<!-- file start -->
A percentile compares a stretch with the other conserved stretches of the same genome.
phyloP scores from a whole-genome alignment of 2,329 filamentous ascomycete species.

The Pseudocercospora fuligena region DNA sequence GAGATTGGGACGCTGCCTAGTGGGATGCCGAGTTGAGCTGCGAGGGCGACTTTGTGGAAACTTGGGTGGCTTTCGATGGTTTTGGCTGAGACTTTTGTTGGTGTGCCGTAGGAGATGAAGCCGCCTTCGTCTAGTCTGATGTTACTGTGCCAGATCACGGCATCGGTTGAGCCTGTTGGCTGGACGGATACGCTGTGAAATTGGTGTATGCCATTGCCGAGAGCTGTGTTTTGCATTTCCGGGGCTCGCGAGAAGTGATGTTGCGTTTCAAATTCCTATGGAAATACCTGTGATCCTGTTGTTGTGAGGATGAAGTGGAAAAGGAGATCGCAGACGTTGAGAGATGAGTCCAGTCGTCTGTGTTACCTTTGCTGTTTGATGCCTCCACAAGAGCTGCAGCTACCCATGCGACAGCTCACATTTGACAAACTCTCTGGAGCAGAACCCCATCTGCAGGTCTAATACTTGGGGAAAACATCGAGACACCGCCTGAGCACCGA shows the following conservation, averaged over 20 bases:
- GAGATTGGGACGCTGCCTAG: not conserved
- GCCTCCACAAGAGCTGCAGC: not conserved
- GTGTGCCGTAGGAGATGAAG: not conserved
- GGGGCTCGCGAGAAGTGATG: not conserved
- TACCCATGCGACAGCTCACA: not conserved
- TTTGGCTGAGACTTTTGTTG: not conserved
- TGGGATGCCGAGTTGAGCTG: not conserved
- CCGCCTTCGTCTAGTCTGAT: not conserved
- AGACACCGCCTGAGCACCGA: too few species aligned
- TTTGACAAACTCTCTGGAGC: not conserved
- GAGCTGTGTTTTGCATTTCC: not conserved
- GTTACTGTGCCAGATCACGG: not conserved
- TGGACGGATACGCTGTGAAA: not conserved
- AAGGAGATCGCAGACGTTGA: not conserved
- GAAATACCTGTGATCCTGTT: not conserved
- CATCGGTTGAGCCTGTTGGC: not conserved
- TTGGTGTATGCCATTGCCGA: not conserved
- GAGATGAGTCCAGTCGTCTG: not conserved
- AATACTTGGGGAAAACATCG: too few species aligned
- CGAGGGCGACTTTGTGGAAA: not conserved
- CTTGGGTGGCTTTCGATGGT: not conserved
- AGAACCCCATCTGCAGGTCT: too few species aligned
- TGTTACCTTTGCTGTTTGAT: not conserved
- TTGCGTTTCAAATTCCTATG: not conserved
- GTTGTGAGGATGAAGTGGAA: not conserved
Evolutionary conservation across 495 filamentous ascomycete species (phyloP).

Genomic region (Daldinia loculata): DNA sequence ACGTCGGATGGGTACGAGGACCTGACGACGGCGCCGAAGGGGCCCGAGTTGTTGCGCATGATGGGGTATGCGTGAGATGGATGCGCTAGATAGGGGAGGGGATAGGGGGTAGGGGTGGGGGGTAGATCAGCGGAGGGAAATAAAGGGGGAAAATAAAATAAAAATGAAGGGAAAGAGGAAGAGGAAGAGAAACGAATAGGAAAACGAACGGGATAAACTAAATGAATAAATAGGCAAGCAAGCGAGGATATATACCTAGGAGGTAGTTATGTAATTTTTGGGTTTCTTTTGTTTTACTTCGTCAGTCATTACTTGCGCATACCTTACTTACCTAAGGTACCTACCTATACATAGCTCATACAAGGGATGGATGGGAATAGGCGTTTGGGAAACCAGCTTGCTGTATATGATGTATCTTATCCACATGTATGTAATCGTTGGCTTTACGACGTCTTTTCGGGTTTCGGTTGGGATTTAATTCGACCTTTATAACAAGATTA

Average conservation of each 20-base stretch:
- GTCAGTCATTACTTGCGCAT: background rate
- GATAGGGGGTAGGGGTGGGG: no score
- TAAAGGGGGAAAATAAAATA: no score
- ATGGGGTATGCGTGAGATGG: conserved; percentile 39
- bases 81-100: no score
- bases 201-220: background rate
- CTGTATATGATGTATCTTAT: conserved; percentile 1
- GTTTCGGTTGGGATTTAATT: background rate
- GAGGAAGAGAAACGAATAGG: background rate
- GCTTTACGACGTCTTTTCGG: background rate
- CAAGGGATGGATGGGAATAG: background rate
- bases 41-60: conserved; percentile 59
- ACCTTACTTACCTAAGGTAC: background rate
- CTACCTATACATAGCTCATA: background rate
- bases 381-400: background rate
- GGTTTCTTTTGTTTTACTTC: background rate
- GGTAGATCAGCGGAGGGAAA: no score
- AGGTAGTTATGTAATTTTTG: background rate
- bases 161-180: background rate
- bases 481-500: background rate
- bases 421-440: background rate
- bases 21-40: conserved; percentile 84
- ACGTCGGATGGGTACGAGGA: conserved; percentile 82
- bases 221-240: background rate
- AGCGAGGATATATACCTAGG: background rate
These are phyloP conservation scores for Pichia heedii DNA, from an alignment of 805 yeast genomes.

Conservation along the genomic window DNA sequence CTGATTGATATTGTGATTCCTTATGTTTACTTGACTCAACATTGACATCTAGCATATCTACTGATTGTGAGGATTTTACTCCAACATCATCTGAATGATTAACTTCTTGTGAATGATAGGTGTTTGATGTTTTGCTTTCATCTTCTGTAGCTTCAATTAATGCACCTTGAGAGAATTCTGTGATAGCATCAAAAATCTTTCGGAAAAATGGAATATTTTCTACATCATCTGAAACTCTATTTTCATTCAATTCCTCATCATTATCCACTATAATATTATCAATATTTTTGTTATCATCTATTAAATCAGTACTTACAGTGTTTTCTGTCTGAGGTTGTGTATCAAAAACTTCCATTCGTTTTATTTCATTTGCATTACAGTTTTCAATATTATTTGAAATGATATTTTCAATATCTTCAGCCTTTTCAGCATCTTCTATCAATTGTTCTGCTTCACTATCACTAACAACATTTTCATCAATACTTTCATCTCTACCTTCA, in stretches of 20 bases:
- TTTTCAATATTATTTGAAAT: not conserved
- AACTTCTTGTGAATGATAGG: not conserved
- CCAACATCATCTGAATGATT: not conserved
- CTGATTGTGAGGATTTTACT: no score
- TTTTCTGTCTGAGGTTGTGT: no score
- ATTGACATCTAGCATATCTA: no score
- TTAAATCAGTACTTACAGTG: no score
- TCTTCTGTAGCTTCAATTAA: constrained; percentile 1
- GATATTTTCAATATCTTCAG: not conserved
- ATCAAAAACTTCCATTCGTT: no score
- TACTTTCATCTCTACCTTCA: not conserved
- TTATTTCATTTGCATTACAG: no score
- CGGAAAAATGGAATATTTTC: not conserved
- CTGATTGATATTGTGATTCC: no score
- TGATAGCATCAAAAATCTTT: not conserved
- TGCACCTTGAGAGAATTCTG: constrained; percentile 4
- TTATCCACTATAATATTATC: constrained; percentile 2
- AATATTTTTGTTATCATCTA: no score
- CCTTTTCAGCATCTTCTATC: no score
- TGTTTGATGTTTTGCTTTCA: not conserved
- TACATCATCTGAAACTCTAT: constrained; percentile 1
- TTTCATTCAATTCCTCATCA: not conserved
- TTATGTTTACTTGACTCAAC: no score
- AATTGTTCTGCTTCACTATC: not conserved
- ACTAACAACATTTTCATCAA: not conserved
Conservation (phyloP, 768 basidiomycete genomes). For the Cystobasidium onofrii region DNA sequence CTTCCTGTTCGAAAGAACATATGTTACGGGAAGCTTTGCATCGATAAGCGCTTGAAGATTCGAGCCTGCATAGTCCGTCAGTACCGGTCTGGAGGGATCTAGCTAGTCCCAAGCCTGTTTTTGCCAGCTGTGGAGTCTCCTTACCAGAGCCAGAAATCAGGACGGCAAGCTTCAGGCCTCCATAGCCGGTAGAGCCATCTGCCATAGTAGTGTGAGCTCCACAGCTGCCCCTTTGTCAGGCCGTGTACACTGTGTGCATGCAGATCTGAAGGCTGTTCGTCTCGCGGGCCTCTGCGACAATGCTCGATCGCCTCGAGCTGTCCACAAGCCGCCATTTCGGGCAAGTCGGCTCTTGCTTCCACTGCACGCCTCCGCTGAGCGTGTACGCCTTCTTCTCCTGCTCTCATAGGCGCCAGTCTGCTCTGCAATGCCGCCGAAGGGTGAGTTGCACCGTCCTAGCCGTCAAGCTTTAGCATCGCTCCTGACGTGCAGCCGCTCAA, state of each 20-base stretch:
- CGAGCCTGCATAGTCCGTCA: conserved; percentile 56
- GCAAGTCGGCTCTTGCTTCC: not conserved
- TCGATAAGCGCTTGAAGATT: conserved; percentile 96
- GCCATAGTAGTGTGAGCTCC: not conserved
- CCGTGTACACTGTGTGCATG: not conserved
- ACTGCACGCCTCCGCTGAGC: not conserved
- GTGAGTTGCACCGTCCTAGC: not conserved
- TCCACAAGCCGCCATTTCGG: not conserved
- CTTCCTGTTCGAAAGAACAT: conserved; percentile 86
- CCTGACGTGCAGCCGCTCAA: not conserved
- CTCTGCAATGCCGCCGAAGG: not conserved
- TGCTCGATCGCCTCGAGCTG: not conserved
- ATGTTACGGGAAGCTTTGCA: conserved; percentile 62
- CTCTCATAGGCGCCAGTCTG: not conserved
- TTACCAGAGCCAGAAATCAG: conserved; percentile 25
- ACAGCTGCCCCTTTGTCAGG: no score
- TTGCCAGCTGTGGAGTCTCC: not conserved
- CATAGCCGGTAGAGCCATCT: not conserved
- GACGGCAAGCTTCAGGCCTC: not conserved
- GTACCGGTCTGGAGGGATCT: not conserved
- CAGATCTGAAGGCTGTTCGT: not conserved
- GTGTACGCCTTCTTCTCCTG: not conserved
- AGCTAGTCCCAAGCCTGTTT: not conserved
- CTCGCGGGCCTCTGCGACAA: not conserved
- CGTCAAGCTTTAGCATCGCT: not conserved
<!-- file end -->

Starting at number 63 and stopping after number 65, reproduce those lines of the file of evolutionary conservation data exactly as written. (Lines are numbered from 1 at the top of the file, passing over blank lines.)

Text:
- TTTTCTGTCTGAGGTTGTGT: no score
- ATTGACATCTAGCATATCTA: no score
- TTAAATCAGTACTTACAGTG: no score